MORE biodigesters and food waste-on-wheels will be deployed in urban farms and barangays in Quezon City to meet the city government’s target of 50 percent waste diversion, Mayor Joy Belmonte announced.
Belmonte said that the deployment is part of the agreement that the city government entered into with United Nations Development Programme (UNDP) and the Japanese Government.
The program aims to fully accelerate the city’s transition to a circular economy.
The biodigesters have a biogas digester system that turns organic waste like food scraps and animal manure into biogas.
This can be used for cooking and the liquid can be utilized as soil conditioner for gardening.
Through UNDP’s Accelerating Nationally Determined Contribution through Circular Economy in Cities or the “ACE Project,” the city received a brand new six-wheeler truck that will collect biodegradable waste from communities, and 25 biodigesters that will be positioned in urban farms and barangays.
“We are truly grateful to the UNDP and the Japanese Government for providing the city with the Community to Farm Mobile Organic Waste Recovery System.
This will surely help us meet our 50 percent waste diversion target as we gear towards a climate-resilient and low-carbon future,” Belmonte said.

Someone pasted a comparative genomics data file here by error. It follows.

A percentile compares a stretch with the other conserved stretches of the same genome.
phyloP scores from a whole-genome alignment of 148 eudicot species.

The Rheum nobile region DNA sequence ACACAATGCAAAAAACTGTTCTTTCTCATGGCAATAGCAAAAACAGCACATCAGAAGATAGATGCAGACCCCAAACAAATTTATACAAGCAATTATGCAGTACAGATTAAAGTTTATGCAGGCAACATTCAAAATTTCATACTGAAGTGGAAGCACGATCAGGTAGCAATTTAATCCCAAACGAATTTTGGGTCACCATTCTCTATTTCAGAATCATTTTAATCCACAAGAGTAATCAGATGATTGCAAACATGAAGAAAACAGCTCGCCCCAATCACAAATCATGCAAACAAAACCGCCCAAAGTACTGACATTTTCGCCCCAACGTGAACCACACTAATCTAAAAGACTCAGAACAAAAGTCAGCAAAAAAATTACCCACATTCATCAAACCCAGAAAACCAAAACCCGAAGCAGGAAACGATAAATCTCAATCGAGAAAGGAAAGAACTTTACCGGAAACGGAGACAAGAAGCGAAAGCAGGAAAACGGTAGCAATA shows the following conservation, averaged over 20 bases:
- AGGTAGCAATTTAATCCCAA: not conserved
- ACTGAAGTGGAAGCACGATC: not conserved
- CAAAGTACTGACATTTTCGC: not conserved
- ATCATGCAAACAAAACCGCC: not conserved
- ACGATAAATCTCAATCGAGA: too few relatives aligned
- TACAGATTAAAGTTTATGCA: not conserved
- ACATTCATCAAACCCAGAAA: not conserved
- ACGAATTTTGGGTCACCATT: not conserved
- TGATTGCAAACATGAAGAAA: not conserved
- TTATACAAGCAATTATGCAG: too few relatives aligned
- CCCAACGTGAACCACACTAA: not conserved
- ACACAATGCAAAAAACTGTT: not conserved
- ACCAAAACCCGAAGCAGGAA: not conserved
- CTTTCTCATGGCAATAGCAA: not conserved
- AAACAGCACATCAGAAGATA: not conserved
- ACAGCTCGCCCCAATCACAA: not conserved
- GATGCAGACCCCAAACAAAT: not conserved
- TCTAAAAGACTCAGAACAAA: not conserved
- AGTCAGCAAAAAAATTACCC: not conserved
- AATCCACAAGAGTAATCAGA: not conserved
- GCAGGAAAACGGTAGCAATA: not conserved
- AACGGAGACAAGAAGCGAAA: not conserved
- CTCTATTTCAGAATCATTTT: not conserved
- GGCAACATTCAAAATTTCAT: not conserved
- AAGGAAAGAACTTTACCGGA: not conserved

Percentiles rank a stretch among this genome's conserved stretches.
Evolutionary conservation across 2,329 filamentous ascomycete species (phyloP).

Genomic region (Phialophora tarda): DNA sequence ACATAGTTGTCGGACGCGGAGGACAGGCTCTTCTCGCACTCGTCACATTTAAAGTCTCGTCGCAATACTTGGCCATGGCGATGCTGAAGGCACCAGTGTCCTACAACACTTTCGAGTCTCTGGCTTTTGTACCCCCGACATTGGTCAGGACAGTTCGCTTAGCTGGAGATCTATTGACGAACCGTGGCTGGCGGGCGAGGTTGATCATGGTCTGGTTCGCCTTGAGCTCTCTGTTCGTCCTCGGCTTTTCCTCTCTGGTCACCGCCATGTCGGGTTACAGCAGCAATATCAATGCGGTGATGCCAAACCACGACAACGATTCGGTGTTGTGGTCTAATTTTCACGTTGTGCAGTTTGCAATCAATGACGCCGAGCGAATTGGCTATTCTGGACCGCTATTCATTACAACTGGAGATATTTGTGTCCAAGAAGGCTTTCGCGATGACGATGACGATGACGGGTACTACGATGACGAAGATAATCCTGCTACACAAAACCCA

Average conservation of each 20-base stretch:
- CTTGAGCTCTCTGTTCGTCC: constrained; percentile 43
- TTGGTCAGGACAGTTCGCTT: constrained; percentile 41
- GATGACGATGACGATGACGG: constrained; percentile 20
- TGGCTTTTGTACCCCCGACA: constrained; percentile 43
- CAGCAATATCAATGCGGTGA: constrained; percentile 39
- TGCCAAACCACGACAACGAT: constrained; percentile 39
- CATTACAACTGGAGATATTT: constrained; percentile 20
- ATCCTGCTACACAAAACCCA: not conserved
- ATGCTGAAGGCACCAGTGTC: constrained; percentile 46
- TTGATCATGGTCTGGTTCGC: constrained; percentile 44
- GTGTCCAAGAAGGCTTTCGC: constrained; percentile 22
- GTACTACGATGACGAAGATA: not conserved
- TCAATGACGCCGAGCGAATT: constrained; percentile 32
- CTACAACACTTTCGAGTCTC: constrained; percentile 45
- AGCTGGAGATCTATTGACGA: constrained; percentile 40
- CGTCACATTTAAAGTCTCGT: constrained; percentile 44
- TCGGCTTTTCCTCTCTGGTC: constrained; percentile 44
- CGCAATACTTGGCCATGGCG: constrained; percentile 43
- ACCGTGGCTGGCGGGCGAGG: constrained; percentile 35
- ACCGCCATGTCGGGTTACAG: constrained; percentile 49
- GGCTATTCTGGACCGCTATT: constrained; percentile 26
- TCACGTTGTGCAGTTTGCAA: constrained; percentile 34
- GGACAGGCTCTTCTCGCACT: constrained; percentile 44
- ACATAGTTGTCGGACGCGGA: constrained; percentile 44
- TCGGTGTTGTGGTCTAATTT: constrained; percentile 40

Belmonte disclosed that the 25 biodigesters and food waste-on-wheels will be in addition to the city’s initial six biodigesters that are already installed in public markets and community farms.
Aside from this, the city has already initiated various circular economy strategies and the promotion of the Prevent, Reduce, Recycle, and Recover campaign.
The city recently teamed up with Greenpeace and Impact Hub Manila for the “Kuha sa Tingi” project that introduces a refill and reuse system in community-based stores, such as sari-sari stores and market stalls, to address plastic pollution in the communities.
In 2021, the city established the Trash to Cashback program that converts residents’ recyclable wastes and single-use plastics into Environmental Points, which they can use to purchase groceries and pay for their utility bills.
In 2022, the city partnered with Spark! Philippines and designer Zarah Juan to upcycle 70 tons of campaign tarpaulins and posters into reusable bags.
With the help of the City Council, landmark ordinances to control waste generation are also beng implemented such as City Ordinance 2868-2019 or the Plastic Bag Ban Ordinance; and City Ordinance 2876-2019 which prohibits distribution of single-use plastics and disposable materials for dine-in customers in restaurants and hotels.
In partnership with the Scholars of Sustenance, the city has also established a food waste recovery program to save unsold or excess food products that can be distributed to the most disadvantaged families.